Temple professor Youngjin Yoo said he sees the city as a computing platform as technology is no longer an obstacle for human imagination. There are resources available today to design solutions to complex problems. He explained this post-professional society where everyone can be an entrepreneur through their net book. He currently “leads the Urban Apps and Maps Studio, a five-year interdisciplinary initiative to build a digital platform for urban entrepreneurship in North Philadelphia.”
Several artists were invited to explain their efforts in improving cities.
Haas & Hahn, community-driven art interventionists, painted huge murals in the favelas of Brazil to inspire community pride. They are currently working on a two-year public art project that will include three neighborhoods in Center City, North Philly and Manayunk. The duo includes Jeroen Koolhaas and Dre Urhahn.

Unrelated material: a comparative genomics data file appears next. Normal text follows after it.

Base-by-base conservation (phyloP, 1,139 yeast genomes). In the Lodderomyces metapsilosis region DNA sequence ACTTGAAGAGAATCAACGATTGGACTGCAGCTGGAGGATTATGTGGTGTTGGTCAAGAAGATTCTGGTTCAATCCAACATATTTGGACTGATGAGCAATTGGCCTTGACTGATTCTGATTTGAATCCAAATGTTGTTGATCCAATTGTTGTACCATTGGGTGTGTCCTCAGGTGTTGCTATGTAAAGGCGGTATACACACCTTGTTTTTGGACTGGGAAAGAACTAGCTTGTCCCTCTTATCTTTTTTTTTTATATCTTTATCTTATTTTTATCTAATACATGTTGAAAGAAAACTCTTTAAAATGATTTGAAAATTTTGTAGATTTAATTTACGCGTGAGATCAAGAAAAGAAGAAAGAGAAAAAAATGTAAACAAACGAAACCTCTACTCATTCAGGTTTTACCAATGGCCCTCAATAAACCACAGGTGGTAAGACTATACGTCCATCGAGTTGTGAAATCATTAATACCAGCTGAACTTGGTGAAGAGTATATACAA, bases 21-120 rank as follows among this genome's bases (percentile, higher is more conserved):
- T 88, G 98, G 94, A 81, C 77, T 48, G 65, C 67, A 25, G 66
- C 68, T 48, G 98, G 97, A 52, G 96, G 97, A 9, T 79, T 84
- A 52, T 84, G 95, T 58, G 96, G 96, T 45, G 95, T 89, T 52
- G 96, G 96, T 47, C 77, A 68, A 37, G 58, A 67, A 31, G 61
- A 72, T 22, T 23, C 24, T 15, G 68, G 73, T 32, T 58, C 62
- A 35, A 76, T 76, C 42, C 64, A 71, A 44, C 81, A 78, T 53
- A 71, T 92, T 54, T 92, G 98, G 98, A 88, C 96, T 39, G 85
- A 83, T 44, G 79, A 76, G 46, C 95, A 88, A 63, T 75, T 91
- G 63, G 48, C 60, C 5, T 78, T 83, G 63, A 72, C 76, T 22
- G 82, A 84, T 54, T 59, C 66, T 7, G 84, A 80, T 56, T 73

Sculptor and installation artist Janet Echelman described her own artistic experience in using unlikely materials like fishnet to create fluid pieces that show the details of wind movement. She and landscape architect Susan K. Weiler discussed their current renovation project, which will transform Dilworth Plaza near City Hall into a dry-mist garden that will trace the path of subway with color-coded dry mist.
Audience members said they had different reactions to and reasons for attending TEDxPhilly.
“It’s been awesome,” said Oriana Marcial, a sophomore at Masterman High School. “It broadens my view of the world as I’m exposed to new ideas.”
Marcial said she plans to share the information she has gained at the event with friends and family and may volunteer for causes presented at the event.